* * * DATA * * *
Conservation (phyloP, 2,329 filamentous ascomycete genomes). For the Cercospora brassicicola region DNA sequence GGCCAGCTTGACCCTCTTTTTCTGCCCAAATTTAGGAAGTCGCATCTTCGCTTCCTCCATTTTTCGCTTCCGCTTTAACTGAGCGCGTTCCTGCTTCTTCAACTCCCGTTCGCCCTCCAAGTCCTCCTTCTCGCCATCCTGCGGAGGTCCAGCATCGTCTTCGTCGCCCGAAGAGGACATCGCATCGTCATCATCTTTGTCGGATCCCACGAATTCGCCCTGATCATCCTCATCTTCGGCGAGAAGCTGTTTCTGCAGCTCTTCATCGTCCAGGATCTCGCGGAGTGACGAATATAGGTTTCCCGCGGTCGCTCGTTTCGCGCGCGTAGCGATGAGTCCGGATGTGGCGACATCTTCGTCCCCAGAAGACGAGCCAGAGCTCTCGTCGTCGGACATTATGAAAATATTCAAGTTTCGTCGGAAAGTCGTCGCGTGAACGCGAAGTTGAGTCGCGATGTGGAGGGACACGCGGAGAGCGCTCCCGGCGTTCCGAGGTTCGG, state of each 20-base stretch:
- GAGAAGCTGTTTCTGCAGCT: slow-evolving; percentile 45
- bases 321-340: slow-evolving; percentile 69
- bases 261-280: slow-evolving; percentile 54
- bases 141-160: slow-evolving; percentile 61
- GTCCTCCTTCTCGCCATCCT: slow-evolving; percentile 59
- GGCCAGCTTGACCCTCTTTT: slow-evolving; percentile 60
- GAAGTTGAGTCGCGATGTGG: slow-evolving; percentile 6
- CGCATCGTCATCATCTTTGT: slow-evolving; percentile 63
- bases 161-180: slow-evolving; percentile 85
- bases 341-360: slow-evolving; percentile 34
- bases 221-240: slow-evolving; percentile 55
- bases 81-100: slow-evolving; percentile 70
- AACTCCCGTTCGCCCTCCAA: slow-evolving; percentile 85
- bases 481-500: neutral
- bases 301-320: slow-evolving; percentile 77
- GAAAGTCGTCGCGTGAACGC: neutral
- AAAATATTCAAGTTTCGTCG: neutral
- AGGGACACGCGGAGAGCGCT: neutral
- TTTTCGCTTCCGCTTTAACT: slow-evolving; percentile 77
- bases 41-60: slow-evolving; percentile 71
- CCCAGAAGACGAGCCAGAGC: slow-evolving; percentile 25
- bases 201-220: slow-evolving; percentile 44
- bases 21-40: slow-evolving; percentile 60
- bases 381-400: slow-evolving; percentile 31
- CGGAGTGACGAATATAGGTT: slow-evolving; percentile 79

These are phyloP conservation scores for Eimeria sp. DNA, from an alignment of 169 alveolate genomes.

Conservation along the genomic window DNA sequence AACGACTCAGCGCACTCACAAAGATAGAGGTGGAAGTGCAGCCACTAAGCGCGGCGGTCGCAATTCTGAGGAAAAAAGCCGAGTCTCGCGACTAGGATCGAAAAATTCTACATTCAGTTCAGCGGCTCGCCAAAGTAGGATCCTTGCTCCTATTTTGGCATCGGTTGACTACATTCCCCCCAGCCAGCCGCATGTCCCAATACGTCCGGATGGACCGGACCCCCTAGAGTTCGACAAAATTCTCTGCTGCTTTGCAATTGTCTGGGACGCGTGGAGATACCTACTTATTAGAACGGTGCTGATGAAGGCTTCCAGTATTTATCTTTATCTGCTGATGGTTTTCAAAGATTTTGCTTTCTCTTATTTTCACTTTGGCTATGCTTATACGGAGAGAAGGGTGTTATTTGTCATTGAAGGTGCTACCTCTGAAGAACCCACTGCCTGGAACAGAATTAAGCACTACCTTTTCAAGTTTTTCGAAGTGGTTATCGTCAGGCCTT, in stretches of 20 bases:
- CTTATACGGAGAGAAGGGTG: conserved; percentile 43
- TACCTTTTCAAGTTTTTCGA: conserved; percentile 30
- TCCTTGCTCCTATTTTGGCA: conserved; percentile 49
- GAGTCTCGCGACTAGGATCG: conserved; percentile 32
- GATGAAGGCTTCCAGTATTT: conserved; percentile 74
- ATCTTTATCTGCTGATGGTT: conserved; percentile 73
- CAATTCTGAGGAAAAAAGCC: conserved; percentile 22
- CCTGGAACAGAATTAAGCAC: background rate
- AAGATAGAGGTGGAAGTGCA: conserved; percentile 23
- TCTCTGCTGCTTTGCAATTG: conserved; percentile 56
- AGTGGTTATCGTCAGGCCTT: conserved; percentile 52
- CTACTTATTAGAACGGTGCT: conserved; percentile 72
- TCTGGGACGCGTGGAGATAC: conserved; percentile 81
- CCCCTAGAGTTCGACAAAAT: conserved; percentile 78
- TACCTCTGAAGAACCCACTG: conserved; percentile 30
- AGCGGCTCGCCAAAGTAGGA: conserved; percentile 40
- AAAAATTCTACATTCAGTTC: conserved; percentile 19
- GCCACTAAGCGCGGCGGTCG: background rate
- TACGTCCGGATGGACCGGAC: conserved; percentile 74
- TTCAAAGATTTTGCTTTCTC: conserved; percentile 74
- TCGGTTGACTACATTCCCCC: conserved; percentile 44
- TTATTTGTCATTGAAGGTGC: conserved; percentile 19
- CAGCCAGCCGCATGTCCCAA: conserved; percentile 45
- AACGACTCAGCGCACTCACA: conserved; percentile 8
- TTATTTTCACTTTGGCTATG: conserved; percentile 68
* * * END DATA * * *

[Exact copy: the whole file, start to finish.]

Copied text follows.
Conservation (phyloP, 2,329 filamentous ascomycete genomes). For the Cercospora brassicicola region DNA sequence GGCCAGCTTGACCCTCTTTTTCTGCCCAAATTTAGGAAGTCGCATCTTCGCTTCCTCCATTTTTCGCTTCCGCTTTAACTGAGCGCGTTCCTGCTTCTTCAACTCCCGTTCGCCCTCCAAGTCCTCCTTCTCGCCATCCTGCGGAGGTCCAGCATCGTCTTCGTCGCCCGAAGAGGACATCGCATCGTCATCATCTTTGTCGGATCCCACGAATTCGCCCTGATCATCCTCATCTTCGGCGAGAAGCTGTTTCTGCAGCTCTTCATCGTCCAGGATCTCGCGGAGTGACGAATATAGGTTTCCCGCGGTCGCTCGTTTCGCGCGCGTAGCGATGAGTCCGGATGTGGCGACATCTTCGTCCCCAGAAGACGAGCCAGAGCTCTCGTCGTCGGACATTATGAAAATATTCAAGTTTCGTCGGAAAGTCGTCGCGTGAACGCGAAGTTGAGTCGCGATGTGGAGGGACACGCGGAGAGCGCTCCCGGCGTTCCGAGGTTCGG, state of each 20-base stretch:
- GAGAAGCTGTTTCTGCAGCT: slow-evolving; percentile 45
- bases 321-340: slow-evolving; percentile 69
- bases 261-280: slow-evolving; percentile 54
- bases 141-160: slow-evolving; percentile 61
- GTCCTCCTTCTCGCCATCCT: slow-evolving; percentile 59
- GGCCAGCTTGACCCTCTTTT: slow-evolving; percentile 60
- GAAGTTGAGTCGCGATGTGG: slow-evolving; percentile 6
- CGCATCGTCATCATCTTTGT: slow-evolving; percentile 63
- bases 161-180: slow-evolving; percentile 85
- bases 341-360: slow-evolving; percentile 34
- bases 221-240: slow-evolving; percentile 55
- bases 81-100: slow-evolving; percentile 70
- AACTCCCGTTCGCCCTCCAA: slow-evolving; percentile 85
- bases 481-500: neutral
- bases 301-320: slow-evolving; percentile 77
- GAAAGTCGTCGCGTGAACGC: neutral
- AAAATATTCAAGTTTCGTCG: neutral
- AGGGACACGCGGAGAGCGCT: neutral
- TTTTCGCTTCCGCTTTAACT: slow-evolving; percentile 77
- bases 41-60: slow-evolving; percentile 71
- CCCAGAAGACGAGCCAGAGC: slow-evolving; percentile 25
- bases 201-220: slow-evolving; percentile 44
- bases 21-40: slow-evolving; percentile 60
- bases 381-400: slow-evolving; percentile 31
- CGGAGTGACGAATATAGGTT: slow-evolving; percentile 79

These are phyloP conservation scores for Eimeria sp. DNA, from an alignment of 169 alveolate genomes.

Conservation along the genomic window DNA sequence AACGACTCAGCGCACTCACAAAGATAGAGGTGGAAGTGCAGCCACTAAGCGCGGCGGTCGCAATTCTGAGGAAAAAAGCCGAGTCTCGCGACTAGGATCGAAAAATTCTACATTCAGTTCAGCGGCTCGCCAAAGTAGGATCCTTGCTCCTATTTTGGCATCGGTTGACTACATTCCCCCCAGCCAGCCGCATGTCCCAATACGTCCGGATGGACCGGACCCCCTAGAGTTCGACAAAATTCTCTGCTGCTTTGCAATTGTCTGGGACGCGTGGAGATACCTACTTATTAGAACGGTGCTGATGAAGGCTTCCAGTATTTATCTTTATCTGCTGATGGTTTTCAAAGATTTTGCTTTCTCTTATTTTCACTTTGGCTATGCTTATACGGAGAGAAGGGTGTTATTTGTCATTGAAGGTGCTACCTCTGAAGAACCCACTGCCTGGAACAGAATTAAGCACTACCTTTTCAAGTTTTTCGAAGTGGTTATCGTCAGGCCTT, in stretches of 20 bases:
- CTTATACGGAGAGAAGGGTG: conserved; percentile 43
- TACCTTTTCAAGTTTTTCGA: conserved; percentile 30
- TCCTTGCTCCTATTTTGGCA: conserved; percentile 49
- GAGTCTCGCGACTAGGATCG: conserved; percentile 32
- GATGAAGGCTTCCAGTATTT: conserved; percentile 74
- ATCTTTATCTGCTGATGGTT: conserved; percentile 73
- CAATTCTGAGGAAAAAAGCC: conserved; percentile 22
- CCTGGAACAGAATTAAGCAC: background rate
- AAGATAGAGGTGGAAGTGCA: conserved; percentile 23
- TCTCTGCTGCTTTGCAATTG: conserved; percentile 56
- AGTGGTTATCGTCAGGCCTT: conserved; percentile 52
- CTACTTATTAGAACGGTGCT: conserved; percentile 72
- TCTGGGACGCGTGGAGATAC: conserved; percentile 81
- CCCCTAGAGTTCGACAAAAT: conserved; percentile 78
- TACCTCTGAAGAACCCACTG: conserved; percentile 30
- AGCGGCTCGCCAAAGTAGGA: conserved; percentile 40
- AAAAATTCTACATTCAGTTC: conserved; percentile 19
- GCCACTAAGCGCGGCGGTCG: background rate
- TACGTCCGGATGGACCGGAC: conserved; percentile 74
- TTCAAAGATTTTGCTTTCTC: conserved; percentile 74
- TCGGTTGACTACATTCCCCC: conserved; percentile 44
- TTATTTGTCATTGAAGGTGC: conserved; percentile 19
- CAGCCAGCCGCATGTCCCAA: conserved; percentile 45
- AACGACTCAGCGCACTCACA: conserved; percentile 8
- TTATTTTCACTTTGGCTATG: conserved; percentile 68